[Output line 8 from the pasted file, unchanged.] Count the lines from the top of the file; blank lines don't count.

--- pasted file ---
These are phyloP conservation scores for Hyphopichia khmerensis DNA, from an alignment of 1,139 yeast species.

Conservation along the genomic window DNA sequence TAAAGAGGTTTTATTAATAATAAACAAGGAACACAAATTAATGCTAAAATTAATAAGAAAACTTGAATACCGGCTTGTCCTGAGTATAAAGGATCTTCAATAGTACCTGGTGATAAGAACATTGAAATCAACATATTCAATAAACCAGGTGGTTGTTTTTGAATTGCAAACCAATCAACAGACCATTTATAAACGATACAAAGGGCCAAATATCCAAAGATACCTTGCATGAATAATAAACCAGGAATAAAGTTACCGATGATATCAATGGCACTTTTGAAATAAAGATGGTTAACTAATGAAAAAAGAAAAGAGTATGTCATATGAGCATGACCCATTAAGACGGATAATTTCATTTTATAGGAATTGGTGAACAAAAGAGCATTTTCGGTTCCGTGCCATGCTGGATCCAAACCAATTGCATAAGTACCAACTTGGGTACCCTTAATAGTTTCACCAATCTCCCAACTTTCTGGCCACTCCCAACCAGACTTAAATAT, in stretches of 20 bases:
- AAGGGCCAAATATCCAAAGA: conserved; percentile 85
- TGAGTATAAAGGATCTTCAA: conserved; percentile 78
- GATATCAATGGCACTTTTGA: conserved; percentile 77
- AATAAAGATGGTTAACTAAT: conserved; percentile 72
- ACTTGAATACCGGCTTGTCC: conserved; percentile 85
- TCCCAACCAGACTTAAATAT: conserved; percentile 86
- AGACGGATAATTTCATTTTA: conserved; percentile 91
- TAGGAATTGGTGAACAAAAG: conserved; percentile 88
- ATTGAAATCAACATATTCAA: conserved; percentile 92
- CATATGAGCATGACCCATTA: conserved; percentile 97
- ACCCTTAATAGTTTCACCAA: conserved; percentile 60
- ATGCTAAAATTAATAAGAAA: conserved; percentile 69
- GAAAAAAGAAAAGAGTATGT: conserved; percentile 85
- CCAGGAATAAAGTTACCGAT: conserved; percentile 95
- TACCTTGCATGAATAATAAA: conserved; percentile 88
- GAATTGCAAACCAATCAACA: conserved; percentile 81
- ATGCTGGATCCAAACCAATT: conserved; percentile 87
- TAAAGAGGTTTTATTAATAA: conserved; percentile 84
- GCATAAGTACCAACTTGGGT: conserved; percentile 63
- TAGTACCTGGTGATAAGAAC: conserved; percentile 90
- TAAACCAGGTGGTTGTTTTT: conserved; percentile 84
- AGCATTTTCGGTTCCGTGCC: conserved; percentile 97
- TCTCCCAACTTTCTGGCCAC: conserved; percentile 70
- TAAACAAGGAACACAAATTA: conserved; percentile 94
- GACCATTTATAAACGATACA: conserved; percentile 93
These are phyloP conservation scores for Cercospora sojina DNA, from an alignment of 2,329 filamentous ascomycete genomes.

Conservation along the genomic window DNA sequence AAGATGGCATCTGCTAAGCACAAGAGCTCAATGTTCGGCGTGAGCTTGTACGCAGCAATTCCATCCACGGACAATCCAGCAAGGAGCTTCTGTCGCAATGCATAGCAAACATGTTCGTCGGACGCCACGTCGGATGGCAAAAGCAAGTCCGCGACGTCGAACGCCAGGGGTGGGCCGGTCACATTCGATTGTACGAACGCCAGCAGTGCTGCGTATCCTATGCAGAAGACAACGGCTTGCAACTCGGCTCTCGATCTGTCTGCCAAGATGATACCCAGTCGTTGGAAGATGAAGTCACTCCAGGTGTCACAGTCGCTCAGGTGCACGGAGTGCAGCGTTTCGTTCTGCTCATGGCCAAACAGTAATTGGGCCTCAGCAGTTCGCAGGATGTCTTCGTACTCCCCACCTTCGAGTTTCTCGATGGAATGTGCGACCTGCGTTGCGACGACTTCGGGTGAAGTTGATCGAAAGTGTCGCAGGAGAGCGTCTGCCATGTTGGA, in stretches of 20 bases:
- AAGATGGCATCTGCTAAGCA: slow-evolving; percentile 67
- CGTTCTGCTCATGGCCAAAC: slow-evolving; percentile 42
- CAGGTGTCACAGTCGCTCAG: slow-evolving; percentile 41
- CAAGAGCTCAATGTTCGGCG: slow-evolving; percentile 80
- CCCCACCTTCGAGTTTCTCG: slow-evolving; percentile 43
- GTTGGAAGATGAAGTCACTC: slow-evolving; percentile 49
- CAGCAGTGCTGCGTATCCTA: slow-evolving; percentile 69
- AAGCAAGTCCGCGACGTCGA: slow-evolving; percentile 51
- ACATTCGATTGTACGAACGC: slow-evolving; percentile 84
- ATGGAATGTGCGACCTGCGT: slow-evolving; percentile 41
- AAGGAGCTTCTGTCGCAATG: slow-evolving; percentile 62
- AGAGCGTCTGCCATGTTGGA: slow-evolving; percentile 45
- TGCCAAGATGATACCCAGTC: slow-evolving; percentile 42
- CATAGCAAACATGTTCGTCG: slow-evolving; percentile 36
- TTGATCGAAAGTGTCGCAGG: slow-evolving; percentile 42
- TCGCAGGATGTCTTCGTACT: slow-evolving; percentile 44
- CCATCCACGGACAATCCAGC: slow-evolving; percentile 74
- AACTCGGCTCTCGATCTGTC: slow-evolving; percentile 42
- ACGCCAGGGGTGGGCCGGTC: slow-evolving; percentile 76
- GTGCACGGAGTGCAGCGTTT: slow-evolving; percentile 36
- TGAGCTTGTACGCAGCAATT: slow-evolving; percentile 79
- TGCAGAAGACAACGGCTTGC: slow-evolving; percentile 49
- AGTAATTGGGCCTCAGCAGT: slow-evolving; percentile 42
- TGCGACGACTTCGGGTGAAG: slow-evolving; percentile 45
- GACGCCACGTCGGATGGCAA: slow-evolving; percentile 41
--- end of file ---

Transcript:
- TCCCAACCAGACTTAAATAT: conserved; percentile 86